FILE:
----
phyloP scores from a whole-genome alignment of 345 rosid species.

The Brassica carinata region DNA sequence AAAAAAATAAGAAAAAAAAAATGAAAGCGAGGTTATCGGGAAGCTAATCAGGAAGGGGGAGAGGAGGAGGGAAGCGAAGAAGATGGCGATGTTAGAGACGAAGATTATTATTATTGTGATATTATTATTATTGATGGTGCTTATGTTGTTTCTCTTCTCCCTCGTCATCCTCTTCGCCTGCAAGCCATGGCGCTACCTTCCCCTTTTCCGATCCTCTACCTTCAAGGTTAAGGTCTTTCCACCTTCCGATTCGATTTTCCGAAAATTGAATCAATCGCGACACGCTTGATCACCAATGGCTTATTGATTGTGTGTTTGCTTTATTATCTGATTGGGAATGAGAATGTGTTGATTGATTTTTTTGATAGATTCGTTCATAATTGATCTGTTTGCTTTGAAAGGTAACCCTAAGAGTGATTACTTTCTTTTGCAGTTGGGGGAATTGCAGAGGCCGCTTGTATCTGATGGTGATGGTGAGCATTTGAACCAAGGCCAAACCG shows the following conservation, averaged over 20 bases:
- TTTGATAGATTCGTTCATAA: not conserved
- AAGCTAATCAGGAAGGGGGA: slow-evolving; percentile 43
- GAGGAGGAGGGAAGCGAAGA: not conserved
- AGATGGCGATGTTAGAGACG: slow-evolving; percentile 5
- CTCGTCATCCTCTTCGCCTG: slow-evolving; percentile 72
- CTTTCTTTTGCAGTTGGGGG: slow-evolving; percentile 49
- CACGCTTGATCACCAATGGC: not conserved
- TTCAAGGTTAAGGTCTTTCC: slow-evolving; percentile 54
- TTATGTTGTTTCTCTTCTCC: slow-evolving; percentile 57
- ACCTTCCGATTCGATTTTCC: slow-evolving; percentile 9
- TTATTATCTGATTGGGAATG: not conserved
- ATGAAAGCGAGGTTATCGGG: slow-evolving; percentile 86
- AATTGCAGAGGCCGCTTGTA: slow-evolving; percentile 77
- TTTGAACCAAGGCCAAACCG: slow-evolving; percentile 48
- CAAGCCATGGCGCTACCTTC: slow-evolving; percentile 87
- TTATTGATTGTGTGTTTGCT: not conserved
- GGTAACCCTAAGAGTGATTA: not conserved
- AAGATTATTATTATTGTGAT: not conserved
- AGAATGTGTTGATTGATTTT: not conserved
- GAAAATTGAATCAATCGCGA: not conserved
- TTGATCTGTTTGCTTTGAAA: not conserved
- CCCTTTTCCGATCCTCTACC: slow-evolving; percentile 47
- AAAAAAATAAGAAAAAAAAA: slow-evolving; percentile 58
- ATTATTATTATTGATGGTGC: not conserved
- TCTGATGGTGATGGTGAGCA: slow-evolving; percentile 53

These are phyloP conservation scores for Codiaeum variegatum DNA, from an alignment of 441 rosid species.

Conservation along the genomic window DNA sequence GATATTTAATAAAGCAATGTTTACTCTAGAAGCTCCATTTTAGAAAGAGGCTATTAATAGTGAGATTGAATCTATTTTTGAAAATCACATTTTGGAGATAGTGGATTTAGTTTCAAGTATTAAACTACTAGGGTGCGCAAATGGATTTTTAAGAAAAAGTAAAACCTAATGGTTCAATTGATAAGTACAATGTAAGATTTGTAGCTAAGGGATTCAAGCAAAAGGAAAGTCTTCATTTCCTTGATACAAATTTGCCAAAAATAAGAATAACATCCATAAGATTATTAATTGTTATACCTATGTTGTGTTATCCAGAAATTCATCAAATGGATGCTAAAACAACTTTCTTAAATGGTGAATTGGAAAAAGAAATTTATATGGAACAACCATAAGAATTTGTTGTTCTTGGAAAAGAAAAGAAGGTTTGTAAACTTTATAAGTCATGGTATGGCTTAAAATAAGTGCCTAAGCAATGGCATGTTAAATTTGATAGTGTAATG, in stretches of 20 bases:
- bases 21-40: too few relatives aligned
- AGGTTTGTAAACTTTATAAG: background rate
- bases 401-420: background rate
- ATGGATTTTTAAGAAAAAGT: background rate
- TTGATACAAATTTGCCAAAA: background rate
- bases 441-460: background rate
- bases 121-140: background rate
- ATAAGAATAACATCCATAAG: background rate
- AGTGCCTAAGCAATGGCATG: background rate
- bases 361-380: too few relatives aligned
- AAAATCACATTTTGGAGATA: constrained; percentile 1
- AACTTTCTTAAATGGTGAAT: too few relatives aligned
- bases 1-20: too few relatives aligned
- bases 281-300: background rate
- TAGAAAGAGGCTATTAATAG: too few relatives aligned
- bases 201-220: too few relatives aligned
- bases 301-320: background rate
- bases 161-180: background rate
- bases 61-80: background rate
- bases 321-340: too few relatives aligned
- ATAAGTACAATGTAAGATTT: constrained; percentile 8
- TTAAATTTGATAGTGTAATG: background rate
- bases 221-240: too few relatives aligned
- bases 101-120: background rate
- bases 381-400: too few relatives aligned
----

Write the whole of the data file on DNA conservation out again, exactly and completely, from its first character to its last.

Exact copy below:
phyloP scores from a whole-genome alignment of 345 rosid species.

The Brassica carinata region DNA sequence AAAAAAATAAGAAAAAAAAAATGAAAGCGAGGTTATCGGGAAGCTAATCAGGAAGGGGGAGAGGAGGAGGGAAGCGAAGAAGATGGCGATGTTAGAGACGAAGATTATTATTATTGTGATATTATTATTATTGATGGTGCTTATGTTGTTTCTCTTCTCCCTCGTCATCCTCTTCGCCTGCAAGCCATGGCGCTACCTTCCCCTTTTCCGATCCTCTACCTTCAAGGTTAAGGTCTTTCCACCTTCCGATTCGATTTTCCGAAAATTGAATCAATCGCGACACGCTTGATCACCAATGGCTTATTGATTGTGTGTTTGCTTTATTATCTGATTGGGAATGAGAATGTGTTGATTGATTTTTTTGATAGATTCGTTCATAATTGATCTGTTTGCTTTGAAAGGTAACCCTAAGAGTGATTACTTTCTTTTGCAGTTGGGGGAATTGCAGAGGCCGCTTGTATCTGATGGTGATGGTGAGCATTTGAACCAAGGCCAAACCG shows the following conservation, averaged over 20 bases:
- TTTGATAGATTCGTTCATAA: not conserved
- AAGCTAATCAGGAAGGGGGA: slow-evolving; percentile 43
- GAGGAGGAGGGAAGCGAAGA: not conserved
- AGATGGCGATGTTAGAGACG: slow-evolving; percentile 5
- CTCGTCATCCTCTTCGCCTG: slow-evolving; percentile 72
- CTTTCTTTTGCAGTTGGGGG: slow-evolving; percentile 49
- CACGCTTGATCACCAATGGC: not conserved
- TTCAAGGTTAAGGTCTTTCC: slow-evolving; percentile 54
- TTATGTTGTTTCTCTTCTCC: slow-evolving; percentile 57
- ACCTTCCGATTCGATTTTCC: slow-evolving; percentile 9
- TTATTATCTGATTGGGAATG: not conserved
- ATGAAAGCGAGGTTATCGGG: slow-evolving; percentile 86
- AATTGCAGAGGCCGCTTGTA: slow-evolving; percentile 77
- TTTGAACCAAGGCCAAACCG: slow-evolving; percentile 48
- CAAGCCATGGCGCTACCTTC: slow-evolving; percentile 87
- TTATTGATTGTGTGTTTGCT: not conserved
- GGTAACCCTAAGAGTGATTA: not conserved
- AAGATTATTATTATTGTGAT: not conserved
- AGAATGTGTTGATTGATTTT: not conserved
- GAAAATTGAATCAATCGCGA: not conserved
- TTGATCTGTTTGCTTTGAAA: not conserved
- CCCTTTTCCGATCCTCTACC: slow-evolving; percentile 47
- AAAAAAATAAGAAAAAAAAA: slow-evolving; percentile 58
- ATTATTATTATTGATGGTGC: not conserved
- TCTGATGGTGATGGTGAGCA: slow-evolving; percentile 53

These are phyloP conservation scores for Codiaeum variegatum DNA, from an alignment of 441 rosid species.

Conservation along the genomic window DNA sequence GATATTTAATAAAGCAATGTTTACTCTAGAAGCTCCATTTTAGAAAGAGGCTATTAATAGTGAGATTGAATCTATTTTTGAAAATCACATTTTGGAGATAGTGGATTTAGTTTCAAGTATTAAACTACTAGGGTGCGCAAATGGATTTTTAAGAAAAAGTAAAACCTAATGGTTCAATTGATAAGTACAATGTAAGATTTGTAGCTAAGGGATTCAAGCAAAAGGAAAGTCTTCATTTCCTTGATACAAATTTGCCAAAAATAAGAATAACATCCATAAGATTATTAATTGTTATACCTATGTTGTGTTATCCAGAAATTCATCAAATGGATGCTAAAACAACTTTCTTAAATGGTGAATTGGAAAAAGAAATTTATATGGAACAACCATAAGAATTTGTTGTTCTTGGAAAAGAAAAGAAGGTTTGTAAACTTTATAAGTCATGGTATGGCTTAAAATAAGTGCCTAAGCAATGGCATGTTAAATTTGATAGTGTAATG, in stretches of 20 bases:
- bases 21-40: too few relatives aligned
- AGGTTTGTAAACTTTATAAG: background rate
- bases 401-420: background rate
- ATGGATTTTTAAGAAAAAGT: background rate
- TTGATACAAATTTGCCAAAA: background rate
- bases 441-460: background rate
- bases 121-140: background rate
- ATAAGAATAACATCCATAAG: background rate
- AGTGCCTAAGCAATGGCATG: background rate
- bases 361-380: too few relatives aligned
- AAAATCACATTTTGGAGATA: constrained; percentile 1
- AACTTTCTTAAATGGTGAAT: too few relatives aligned
- bases 1-20: too few relatives aligned
- bases 281-300: background rate
- TAGAAAGAGGCTATTAATAG: too few relatives aligned
- bases 201-220: too few relatives aligned
- bases 301-320: background rate
- bases 161-180: background rate
- bases 61-80: background rate
- bases 321-340: too few relatives aligned
- ATAAGTACAATGTAAGATTT: constrained; percentile 8
- TTAAATTTGATAGTGTAATG: background rate
- bases 221-240: too few relatives aligned
- bases 101-120: background rate
- bases 381-400: too few relatives aligned